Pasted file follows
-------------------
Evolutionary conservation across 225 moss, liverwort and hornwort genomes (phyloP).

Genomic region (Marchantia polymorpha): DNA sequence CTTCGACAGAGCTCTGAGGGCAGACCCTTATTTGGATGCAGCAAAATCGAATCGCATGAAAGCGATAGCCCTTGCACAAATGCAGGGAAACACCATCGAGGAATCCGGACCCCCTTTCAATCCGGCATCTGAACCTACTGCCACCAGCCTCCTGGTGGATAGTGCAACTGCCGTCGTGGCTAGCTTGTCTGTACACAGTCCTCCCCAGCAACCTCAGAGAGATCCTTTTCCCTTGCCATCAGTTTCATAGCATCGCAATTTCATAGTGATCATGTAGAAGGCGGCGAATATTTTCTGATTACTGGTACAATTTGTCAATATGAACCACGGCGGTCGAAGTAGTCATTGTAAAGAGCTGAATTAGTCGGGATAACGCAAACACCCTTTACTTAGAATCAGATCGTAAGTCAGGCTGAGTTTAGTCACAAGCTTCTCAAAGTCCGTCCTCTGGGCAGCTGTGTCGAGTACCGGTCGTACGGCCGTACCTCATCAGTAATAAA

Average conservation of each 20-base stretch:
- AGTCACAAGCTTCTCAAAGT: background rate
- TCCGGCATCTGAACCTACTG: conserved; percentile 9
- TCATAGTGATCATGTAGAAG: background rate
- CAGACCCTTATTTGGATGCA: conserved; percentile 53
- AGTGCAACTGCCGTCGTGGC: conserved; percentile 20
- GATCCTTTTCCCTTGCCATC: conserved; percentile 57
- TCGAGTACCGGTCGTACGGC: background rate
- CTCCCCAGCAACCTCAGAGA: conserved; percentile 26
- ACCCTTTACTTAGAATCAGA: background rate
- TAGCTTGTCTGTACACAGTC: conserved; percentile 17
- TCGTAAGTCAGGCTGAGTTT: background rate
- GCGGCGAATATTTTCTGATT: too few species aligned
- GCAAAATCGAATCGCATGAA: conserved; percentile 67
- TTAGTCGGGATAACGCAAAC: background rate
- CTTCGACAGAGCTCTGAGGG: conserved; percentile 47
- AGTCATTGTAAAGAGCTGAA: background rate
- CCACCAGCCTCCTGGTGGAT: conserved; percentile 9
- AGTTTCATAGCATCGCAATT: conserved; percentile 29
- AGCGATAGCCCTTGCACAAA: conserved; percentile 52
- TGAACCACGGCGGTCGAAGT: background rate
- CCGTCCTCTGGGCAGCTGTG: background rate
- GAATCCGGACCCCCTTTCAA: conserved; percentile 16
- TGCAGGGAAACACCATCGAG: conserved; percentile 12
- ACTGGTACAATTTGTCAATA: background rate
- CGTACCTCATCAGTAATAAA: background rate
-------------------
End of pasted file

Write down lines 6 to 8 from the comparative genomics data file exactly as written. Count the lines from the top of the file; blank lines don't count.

- TCATAGTGATCATGTAGAAG: background rate
- CAGACCCTTATTTGGATGCA: conserved; percentile 53
- AGTGCAACTGCCGTCGTGGC: conserved; percentile 20